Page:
Students, faculty and staff enjoy Alternative Spring Break
March 29, 2012 By Elizabeth Trollinger
in Alternative Spring Break, using their vacation time to do
community service in Sky Meadows National Park in Virginia;
Destin, Fla.; or Tuscaloosa, Ala. (above).
“We did a variety of different things, from painting to debris
removal to helping organize and go through donations at a
warehouse,” says Academic Affairs Coordinator Sallie Bright,
who went on the trip to Tuscaloosa and took the picture above.
Centre students, faculty and staff recently returned to campus from spring break—and three groups in particular came back with not only fun memories, but with a week of volunteer experience through Alternative Spring Break (ASB).
ASB is a nationwide effort to spend spring break doing community service and helping those in need, and it has been successful at Centre for several years. This year, Centre ASB participants traveled to one of three places: Sky Meadows National Park in Virginia; Destin, Fla.; or Tuscaloosa, Ala.
Emily Donlon ’14, public relations chair of Centre Action Reaches Everyone (C.A.R.E), worked in Tuscaloosa, along with 18 other Centre students and staff, to aid Community Collaborations International in disaster relief.
“April 27 will be the one-year anniversary for the tornadoes that devastated the Tuscaloosa area and other parts of Alabama,” Donlon says. “We worked with home-grown service organizations like Project Blessings and the Tracy Dent Foundation, and we helped wherever we could—doing anything from painting, clearing debris and organizing a warehouse.”
While Donlon has been involved with ASB in the past, others—like Allie Barden ’12, who helped run the trip in Destin—had never been on ASB until this year.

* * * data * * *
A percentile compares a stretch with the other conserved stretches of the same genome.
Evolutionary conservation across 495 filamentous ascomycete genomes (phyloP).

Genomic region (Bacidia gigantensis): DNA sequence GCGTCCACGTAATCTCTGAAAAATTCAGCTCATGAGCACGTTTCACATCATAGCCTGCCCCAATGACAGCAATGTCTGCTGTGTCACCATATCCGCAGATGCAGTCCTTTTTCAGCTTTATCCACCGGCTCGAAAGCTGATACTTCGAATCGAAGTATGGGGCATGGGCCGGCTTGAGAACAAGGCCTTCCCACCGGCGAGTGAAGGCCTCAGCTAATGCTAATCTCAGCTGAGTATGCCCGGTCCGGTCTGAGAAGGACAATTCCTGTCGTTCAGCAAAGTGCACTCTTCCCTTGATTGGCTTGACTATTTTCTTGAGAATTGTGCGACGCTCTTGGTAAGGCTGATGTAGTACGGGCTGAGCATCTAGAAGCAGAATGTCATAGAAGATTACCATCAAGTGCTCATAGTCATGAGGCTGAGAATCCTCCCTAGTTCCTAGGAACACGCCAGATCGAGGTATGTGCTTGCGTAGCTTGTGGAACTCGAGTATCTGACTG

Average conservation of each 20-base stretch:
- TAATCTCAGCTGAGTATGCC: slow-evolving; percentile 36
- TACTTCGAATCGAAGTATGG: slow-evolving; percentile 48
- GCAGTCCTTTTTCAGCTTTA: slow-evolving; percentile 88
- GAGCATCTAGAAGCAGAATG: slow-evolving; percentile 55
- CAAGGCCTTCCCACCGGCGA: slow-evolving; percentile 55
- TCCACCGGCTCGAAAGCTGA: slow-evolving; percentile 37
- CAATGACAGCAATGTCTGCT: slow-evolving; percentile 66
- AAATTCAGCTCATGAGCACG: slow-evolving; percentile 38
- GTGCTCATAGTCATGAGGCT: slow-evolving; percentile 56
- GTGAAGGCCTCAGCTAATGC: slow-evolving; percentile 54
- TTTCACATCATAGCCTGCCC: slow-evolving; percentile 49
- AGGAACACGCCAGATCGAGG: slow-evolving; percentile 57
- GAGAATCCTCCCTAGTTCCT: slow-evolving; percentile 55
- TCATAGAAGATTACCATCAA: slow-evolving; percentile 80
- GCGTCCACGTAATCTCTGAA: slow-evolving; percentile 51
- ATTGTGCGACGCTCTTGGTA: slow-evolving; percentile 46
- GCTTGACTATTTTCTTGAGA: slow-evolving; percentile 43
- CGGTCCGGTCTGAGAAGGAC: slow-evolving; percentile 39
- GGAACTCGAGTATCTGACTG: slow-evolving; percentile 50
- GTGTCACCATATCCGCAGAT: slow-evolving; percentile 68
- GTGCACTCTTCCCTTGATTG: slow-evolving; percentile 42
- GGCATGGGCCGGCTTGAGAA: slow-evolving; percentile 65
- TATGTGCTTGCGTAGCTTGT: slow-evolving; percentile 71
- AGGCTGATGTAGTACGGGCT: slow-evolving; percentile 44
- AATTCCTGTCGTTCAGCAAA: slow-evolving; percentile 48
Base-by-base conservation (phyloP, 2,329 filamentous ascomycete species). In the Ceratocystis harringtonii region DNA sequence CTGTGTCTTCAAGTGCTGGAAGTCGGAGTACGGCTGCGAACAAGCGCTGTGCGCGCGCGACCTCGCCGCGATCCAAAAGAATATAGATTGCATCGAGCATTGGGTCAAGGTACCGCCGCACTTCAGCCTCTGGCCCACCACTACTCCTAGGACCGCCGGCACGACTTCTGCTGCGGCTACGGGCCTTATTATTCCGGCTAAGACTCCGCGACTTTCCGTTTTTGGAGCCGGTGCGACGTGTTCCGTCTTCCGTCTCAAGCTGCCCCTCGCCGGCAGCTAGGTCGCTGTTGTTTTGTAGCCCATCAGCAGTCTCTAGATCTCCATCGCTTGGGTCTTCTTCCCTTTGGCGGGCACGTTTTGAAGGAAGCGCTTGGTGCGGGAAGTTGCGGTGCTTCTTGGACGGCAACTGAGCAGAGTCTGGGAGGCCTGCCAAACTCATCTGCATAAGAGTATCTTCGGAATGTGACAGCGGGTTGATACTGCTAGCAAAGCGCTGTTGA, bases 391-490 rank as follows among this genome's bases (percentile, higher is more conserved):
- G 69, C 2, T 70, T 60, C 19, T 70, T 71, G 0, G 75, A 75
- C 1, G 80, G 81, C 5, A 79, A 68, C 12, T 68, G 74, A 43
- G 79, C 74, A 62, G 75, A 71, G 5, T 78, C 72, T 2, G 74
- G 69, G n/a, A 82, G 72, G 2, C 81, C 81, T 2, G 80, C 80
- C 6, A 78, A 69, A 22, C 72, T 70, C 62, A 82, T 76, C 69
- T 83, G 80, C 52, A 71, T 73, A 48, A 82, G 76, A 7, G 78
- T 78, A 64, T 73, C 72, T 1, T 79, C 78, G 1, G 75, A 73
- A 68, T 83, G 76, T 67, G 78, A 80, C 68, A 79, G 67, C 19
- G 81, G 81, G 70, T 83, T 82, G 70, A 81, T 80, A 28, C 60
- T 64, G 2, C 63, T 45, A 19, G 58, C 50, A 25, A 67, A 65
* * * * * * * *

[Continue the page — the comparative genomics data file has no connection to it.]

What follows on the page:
“I became involved with ASB after attending the first meeting this fall. I knew I couldn't pay for the whole trip, but I still wanted to participate, so I offered to possibly help with planning or running the third trip,” Barden says. “I was so excited because I had heard of other trips before and always wanted to go on ASB, but it had never worked out—and now I was helping lead one of the trips!”
Each of the three groups found themselves doing a variety of projects throughout the week.
“One day, we were beautifying a park. The other three days, we were bagging fossilized oysters and transporting them to their new homes in the bay to rebuild oyster reefs’ natural habitats,” Barden says. “We even got to ride out on a boat and dump the bags, and in five to ten years that will be a brand new oyster reef habitat with many different types of species living off of those beds we built.”
“We did a variety of different things, from painting to debris removal to helping organize and go through donations at a warehouse,” says Academic Affairs Coordinator Sallie Bright, who went on the trip to Tuscaloosa.
The groups accomplished a lot in the week they were on location—and at times, they did the most help by simply being there for those in need.
“Something that I've kept with me throughout the years is the importance of people's stories. We all have them, but sometimes it is more important to listen to the stories of others,” Donlon says. “We had the opportunity to peer into the lives of a variety of people. We met people who had lost everything they owned, but we also met people who took the initiative to help the people around them.”
Bright was impressed by how hard the students worked during ASB.
“The students were just wonderful. They attacked the projects and finished them faster than anyone thought they would,” she says. “There was plenty of fun after the job was done, but while they were working, there was no fooling around or goofing off. It was a great experience.”
Those who participated in this year’s ASB had a great time.
“Even though the work was extremely labor intensive, I loved it, probably mostly because of the people I went with,” Barden says. “I met and bonded with people I never would have had a chance to get to know so well otherwise, and we became close in a very short time while doing some good for our Earth and others.”
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Centre College, founded in 1819 and chosen to host its second Vice Presidential Debate in 2012, is ranked among the U.S. News top 50 national liberal arts colleges, at 42nd in the nation, and ranks 27th for best value among national liberal arts colleges. Forbes magazine ranks Centre 34th among all the nation’s colleges and universities and has named Centre in the top five among all institutions of higher education in the South for three years in a row. Centre is also ranked fourth in the nation by U.S. News for its study abroad program. For more, click here.